Whenever you read news about researchers killing cancer cells, you must first remind yourself of an XKCD comic before getting too excited. In the case of a recent Scripps study, it may be possible to target and kill only cancerous cells in lymphoma patients.

More than 20,000 people die of lymphoma every year in the United States. Lymphoma is a category of cancers that originate in immune system cells called lymphocytes that battle infection. Some current lymphoma therapies are indiscriminately aimed and largely wiped out of B cells. A more precise approach, with natural killer cells, immune cells, which patrol the blood stream and tissue, has been created.

These warriors in the immune system can recognize some tell-tale surface molecules that cause serious damage or malignancy to a cell. To tackle this disease, scientists altered NK-92MI cells to minimize lymphoma cancer without harming healthy cells. These NK-92MI cells are spread throughout the body when infused in the bloodstream.

The cells can recognize some tell-tale surface molecules that cause serious damage or malignancy to a cell and can then destroy this objective cell by a range of means, including by secreting proteins which punch holes in the outer membrane of the cells. The scientists re-engineered NK-92MI cells with the goal of including a surface molecule that binds to a B-cell surface receptor. The alteration in cell cultivation experiments has greatly increased the capacity of NK cells to destroy lymphoma.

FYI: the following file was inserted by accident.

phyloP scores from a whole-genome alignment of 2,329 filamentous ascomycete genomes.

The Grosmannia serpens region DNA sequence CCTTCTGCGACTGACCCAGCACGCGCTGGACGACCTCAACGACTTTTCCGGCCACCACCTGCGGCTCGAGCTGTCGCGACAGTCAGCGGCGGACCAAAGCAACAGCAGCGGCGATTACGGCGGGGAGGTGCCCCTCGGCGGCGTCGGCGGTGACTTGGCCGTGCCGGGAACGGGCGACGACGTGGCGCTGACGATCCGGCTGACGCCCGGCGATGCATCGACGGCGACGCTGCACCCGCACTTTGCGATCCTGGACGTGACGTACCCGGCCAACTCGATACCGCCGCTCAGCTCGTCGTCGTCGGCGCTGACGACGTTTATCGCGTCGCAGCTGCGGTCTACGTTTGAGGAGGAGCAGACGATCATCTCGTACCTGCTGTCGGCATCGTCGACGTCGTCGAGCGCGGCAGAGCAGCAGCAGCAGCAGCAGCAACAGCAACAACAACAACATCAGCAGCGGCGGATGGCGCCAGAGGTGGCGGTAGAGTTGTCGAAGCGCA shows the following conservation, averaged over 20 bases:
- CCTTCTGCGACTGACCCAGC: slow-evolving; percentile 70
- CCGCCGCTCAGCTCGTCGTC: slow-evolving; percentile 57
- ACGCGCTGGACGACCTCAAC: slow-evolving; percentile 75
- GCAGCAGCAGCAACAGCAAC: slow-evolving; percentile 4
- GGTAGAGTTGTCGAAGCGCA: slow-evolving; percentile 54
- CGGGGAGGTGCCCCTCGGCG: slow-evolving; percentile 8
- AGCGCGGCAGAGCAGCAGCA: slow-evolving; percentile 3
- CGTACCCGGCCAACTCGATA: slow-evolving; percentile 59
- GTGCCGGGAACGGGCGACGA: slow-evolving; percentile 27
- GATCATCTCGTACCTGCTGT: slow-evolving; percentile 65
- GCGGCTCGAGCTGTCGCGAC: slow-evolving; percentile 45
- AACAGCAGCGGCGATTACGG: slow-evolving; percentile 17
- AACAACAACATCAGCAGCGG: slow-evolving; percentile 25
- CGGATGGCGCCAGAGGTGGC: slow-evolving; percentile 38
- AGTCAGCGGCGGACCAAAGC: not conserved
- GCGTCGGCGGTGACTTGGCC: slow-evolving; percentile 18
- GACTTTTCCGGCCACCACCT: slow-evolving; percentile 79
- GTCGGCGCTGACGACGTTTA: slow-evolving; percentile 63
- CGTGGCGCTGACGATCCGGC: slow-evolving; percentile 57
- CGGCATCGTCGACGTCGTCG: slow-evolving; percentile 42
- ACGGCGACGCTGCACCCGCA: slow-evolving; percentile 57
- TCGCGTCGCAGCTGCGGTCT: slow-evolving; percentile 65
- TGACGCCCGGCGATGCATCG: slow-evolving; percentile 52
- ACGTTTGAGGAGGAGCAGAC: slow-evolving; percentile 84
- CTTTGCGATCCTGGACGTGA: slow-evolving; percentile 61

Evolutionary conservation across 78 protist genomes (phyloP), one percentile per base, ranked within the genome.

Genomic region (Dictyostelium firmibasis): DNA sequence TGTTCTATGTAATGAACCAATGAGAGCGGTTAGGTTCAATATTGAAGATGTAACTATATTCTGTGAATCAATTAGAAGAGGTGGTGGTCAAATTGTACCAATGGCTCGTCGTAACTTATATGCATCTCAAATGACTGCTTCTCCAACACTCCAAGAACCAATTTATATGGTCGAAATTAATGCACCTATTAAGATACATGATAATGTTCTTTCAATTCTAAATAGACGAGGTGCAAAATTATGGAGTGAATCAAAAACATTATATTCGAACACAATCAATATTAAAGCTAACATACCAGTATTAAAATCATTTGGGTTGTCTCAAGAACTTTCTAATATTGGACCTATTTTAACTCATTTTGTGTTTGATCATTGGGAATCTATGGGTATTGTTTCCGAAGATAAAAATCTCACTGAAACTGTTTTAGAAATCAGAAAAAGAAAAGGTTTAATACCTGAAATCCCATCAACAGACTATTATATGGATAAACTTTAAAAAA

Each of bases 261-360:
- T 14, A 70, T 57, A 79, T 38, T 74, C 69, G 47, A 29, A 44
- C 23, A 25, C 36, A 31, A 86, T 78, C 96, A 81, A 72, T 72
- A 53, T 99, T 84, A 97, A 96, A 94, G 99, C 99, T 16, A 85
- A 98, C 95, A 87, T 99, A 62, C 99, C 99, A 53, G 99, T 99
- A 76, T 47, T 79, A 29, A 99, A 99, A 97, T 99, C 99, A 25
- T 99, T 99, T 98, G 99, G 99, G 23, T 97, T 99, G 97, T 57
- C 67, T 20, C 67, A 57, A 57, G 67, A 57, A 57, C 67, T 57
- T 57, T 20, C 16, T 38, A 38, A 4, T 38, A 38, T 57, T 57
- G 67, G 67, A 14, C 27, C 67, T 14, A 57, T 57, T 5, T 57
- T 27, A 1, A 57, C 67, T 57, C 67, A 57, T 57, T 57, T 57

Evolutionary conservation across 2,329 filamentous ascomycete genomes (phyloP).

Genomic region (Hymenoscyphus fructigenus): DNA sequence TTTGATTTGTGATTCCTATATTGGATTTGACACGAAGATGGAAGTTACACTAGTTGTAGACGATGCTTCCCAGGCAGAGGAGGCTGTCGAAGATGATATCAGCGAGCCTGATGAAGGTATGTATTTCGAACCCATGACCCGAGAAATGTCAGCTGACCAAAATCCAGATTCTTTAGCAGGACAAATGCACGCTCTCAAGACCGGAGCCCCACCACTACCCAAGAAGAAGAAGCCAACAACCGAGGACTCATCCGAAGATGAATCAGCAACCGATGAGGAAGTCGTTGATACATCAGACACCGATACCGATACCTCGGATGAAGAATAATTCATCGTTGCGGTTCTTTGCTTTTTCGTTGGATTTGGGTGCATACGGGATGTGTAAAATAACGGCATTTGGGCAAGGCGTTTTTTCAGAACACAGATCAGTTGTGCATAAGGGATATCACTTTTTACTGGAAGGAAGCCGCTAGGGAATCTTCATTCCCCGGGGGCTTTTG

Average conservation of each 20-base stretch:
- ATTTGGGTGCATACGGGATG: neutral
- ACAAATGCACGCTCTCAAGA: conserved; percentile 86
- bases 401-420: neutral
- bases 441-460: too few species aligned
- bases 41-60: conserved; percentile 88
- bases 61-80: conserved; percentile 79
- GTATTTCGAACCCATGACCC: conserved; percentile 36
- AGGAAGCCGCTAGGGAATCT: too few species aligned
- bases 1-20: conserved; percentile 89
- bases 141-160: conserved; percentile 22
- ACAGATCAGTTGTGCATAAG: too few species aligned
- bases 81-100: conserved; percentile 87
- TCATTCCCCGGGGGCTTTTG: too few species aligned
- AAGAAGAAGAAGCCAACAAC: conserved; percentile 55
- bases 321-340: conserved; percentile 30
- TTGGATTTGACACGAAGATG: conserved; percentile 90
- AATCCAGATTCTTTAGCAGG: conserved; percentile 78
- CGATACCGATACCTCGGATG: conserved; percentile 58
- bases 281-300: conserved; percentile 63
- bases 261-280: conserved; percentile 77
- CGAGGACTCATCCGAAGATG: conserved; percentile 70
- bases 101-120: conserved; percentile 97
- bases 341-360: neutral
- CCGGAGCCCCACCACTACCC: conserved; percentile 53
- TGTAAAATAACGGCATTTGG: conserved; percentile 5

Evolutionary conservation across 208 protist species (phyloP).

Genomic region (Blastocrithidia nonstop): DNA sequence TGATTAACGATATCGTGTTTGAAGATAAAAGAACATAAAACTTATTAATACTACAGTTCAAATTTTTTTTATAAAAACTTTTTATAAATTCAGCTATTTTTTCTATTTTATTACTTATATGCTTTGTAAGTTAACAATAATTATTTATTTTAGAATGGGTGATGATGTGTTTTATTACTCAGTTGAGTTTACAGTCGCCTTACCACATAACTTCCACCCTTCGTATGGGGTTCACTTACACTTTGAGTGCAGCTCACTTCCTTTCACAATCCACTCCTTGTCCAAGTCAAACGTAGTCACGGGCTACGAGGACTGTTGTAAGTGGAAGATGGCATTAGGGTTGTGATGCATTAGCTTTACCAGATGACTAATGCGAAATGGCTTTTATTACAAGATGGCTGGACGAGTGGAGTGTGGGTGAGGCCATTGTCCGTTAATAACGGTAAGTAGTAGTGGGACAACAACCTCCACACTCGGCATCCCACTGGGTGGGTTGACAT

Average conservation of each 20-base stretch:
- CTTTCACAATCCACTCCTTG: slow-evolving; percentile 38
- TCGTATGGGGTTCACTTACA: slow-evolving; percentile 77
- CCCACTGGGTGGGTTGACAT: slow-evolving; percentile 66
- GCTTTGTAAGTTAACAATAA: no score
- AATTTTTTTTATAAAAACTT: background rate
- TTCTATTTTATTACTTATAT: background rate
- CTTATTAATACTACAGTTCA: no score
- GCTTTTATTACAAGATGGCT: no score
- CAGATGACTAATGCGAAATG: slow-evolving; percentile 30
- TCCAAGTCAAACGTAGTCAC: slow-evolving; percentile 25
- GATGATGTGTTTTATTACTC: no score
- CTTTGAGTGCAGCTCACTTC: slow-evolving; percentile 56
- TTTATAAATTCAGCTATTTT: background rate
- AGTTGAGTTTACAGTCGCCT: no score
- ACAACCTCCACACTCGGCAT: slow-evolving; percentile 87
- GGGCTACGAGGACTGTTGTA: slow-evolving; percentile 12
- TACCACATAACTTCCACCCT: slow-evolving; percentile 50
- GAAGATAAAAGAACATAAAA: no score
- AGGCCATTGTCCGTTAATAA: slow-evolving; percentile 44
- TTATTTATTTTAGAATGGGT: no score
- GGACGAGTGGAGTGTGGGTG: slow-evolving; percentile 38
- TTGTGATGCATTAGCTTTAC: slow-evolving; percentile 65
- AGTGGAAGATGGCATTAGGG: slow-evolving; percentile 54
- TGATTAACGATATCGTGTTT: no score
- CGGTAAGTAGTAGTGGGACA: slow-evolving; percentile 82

A new molecule named Sialyl-Lewis X was then  introduced to the NK cells by the development of the cells in the bone marrow between the lymphoma cells. With this treatment, the development of lymphoma in the mice has been significantly delayed.

Human colon cancer cells with the cell nuclei stained red and the protein E-cadherin stained green. E-cadherin is a cell adhesion molecule and its loss signals a process known as the epithelial-mesenchymal transition in which cells acquire the ability to migrate and become invasive.
Photo by National Cancer Institute / Unsplash

The resulting Herceptin-NK-92 MI conjugates had a remarkably improved ability to activate the lysis of the ex vitro and human tumor xenograft HER2-positve cells of cancer. This technology offers a nice complementary or synergistic approach to the permanent approach to genetic engineering, which was very effective in the building of CAR-NK NK-92MI cells.